South Carolina shock

A white South Carolina judge has ordered white nationalist Augustus Invictus to be released from jail.

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In a stunning reversal, a white South Carolina judge has ordered white nationalist Augustus Sol Invictus to be freed from jail as soon as today.

Sixteenth Circuit Court Judge Daniel Hall (pictured above) previously ordered Invictus to be held behind bars while awaiting trial, saying the racist figure who has ties to neo-Nazi groups like Atomwaffen Division posed a danger to the community. But Hall apparently had a change of heart on Tuesday, issuing a written order saying Invictus would be allowed to go free if he posted a $10,000 bond.

The order is set to go into effect at noon ET today.

Invictus is charged with domestic violence and using a gun in commission of a crime. He allegedly choked his wife and held a gun to her head during a domestic dispute in December. He was also originally charged with kidnapping, but Hall threw out that count a few weeks ago. Invictus has pleaded not guilty to the remaining charges.

During a hearing in February, his wife, Anna Invictus, read a statement making it clear she was afraid of what he might do if released.

“I implore you, I beg you, I plead with you, your honor, to keep him safely behind bars so me and my children and the others who have helped me escape him do not fear for our lives,” she said. “Augustus is not the stereotypical drunken wife beater. His calculated, violent, manipulative intentions deserve special consideration.”

She also mentioned that her husband had studied the late racist cult leader Charles Manson, whose followers murdered several people in the 1960s. Manson is looked up to by a subset of neo-Nazis who advocate for mass shootings and terror attacks to bring about the collapse of modern civilization.

At the time of the hearing, the judge sided with the wife’s pleas and kept Augustus Invictus behind bars.

But last week, with the coronavirus pandemic gripping the world, numerous defendants in York and Union counties in South Carolina were given the opportunity to ask for release from custody yet again. Invictus and his attorney latched onto the chance.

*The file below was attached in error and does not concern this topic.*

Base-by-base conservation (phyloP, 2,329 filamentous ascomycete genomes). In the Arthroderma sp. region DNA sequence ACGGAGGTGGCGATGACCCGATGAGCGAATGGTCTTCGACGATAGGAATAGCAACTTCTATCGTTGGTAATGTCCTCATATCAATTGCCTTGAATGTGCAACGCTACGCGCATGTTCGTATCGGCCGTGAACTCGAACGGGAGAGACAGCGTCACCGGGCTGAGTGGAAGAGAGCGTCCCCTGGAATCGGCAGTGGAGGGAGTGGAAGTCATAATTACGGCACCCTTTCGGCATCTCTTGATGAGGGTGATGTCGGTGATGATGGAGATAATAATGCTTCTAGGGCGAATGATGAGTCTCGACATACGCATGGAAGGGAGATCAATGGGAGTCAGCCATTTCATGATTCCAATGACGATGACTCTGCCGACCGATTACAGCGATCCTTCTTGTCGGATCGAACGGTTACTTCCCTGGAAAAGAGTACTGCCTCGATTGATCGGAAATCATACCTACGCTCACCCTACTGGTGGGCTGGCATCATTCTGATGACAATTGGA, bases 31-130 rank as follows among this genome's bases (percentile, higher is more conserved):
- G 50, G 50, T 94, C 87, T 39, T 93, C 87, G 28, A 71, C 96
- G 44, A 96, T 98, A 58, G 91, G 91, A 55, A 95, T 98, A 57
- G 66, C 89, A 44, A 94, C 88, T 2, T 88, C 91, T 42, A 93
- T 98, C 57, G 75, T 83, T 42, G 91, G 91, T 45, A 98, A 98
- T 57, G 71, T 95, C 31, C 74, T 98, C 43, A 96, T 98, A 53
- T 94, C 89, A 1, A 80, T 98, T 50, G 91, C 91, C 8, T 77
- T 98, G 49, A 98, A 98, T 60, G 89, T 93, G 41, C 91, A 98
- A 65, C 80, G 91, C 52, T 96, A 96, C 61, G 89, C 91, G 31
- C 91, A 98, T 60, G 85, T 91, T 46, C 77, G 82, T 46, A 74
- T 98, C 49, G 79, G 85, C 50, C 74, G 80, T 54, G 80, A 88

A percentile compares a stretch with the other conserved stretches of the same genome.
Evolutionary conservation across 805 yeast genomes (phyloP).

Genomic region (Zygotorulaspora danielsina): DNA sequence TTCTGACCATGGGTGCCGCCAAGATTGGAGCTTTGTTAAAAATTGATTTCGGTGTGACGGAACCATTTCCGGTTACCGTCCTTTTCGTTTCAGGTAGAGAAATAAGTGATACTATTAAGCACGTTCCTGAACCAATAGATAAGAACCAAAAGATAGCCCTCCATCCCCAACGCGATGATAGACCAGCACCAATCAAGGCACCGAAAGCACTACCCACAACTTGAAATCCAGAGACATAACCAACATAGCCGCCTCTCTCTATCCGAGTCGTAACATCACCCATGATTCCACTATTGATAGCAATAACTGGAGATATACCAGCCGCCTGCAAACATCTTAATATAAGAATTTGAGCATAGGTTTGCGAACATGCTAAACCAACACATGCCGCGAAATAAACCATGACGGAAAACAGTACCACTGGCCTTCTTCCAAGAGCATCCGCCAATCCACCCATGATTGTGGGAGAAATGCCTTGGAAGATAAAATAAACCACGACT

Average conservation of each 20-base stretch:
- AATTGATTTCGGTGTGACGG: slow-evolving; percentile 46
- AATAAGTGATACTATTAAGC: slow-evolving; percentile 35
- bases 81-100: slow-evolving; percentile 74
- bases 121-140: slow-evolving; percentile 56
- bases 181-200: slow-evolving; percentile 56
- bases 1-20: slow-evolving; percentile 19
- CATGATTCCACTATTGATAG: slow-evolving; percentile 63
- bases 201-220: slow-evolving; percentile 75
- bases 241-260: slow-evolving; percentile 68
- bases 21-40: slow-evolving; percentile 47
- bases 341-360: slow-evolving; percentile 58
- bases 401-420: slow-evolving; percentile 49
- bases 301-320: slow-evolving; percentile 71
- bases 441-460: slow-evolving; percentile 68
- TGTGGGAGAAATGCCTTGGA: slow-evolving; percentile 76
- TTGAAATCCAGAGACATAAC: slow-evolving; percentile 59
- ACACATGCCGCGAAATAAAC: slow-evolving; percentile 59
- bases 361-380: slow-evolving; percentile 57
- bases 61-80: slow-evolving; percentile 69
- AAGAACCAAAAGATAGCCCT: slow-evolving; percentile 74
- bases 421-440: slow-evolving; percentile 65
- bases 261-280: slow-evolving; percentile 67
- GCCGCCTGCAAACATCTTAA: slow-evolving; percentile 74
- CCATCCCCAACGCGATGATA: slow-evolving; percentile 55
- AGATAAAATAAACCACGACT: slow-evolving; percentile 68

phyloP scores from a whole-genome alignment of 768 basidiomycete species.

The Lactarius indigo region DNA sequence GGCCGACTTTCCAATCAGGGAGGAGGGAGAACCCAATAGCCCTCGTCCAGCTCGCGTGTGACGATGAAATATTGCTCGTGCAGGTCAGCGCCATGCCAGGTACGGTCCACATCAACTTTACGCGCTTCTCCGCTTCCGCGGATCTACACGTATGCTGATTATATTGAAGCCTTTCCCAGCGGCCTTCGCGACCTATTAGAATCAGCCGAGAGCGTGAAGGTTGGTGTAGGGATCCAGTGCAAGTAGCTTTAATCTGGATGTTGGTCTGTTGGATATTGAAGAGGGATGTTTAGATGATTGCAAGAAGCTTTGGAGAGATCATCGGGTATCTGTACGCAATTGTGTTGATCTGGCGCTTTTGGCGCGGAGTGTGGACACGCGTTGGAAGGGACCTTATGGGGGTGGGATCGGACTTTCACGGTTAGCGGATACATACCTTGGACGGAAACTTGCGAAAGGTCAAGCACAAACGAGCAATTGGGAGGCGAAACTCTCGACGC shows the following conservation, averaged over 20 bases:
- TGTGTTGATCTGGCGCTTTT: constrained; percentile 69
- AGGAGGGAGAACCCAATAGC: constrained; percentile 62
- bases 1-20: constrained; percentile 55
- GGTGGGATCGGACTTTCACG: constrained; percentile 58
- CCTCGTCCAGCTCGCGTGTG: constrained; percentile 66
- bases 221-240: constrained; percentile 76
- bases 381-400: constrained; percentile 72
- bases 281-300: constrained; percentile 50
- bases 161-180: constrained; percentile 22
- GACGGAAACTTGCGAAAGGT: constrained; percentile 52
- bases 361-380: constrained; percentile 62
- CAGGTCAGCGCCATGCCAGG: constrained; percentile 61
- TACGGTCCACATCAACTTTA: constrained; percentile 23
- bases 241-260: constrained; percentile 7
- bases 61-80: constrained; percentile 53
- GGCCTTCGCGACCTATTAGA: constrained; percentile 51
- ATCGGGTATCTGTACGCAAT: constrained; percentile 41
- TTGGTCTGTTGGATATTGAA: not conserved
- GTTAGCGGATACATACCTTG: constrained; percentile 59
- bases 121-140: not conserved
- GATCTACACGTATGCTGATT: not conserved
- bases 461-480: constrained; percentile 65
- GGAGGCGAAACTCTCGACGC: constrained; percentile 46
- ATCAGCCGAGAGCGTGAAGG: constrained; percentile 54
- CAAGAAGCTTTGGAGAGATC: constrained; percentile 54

In the order, Hall didn’t explain the reasons for his reversal or even mention the coronavirus. He only repeated the facts of the case and said he considered those as well as the law when making his decision.

Hall is a former defense attorney who has drawn unusually public criticism from local law enforcement in South Carolina for his leniency in criminal cases.

In 2017, the NBC-affiliated TV station in nearby Charlotte, North Carolina, aired a report looking at the judge’s record and said it “uncovered a pattern that has many in our area disturbed and calling for change.”

The station talked to Union County Sheriff David Taylor, who was openly angry about some of the lenient sentences Hall had handed down.

“The inmates in my jail know when he’s coming and they line up to plead guilty in front of him because they know he’s going to give light sentences,” Taylor told the station.

The report mentioned that South Carolina is one of only two states where the legislature, not the public, elects judges. A 2015 report by the Rock Hill Herald noted that Hall ran for a judgeship three times previously and lost before finally winning a seat on the bench in 2014.

Hall’s order on Tuesday requires Invictus to have no contact with his wife and to immediately leave York County upon his release.

Invictus’ defense attorney told the Herald on Tuesday that he expects his client will head to Florida.

The judge did not order Invictus to wear an ankle monitor or keep in contact with law enforcement. Hall only required Invictus to return to York County for court appearances.


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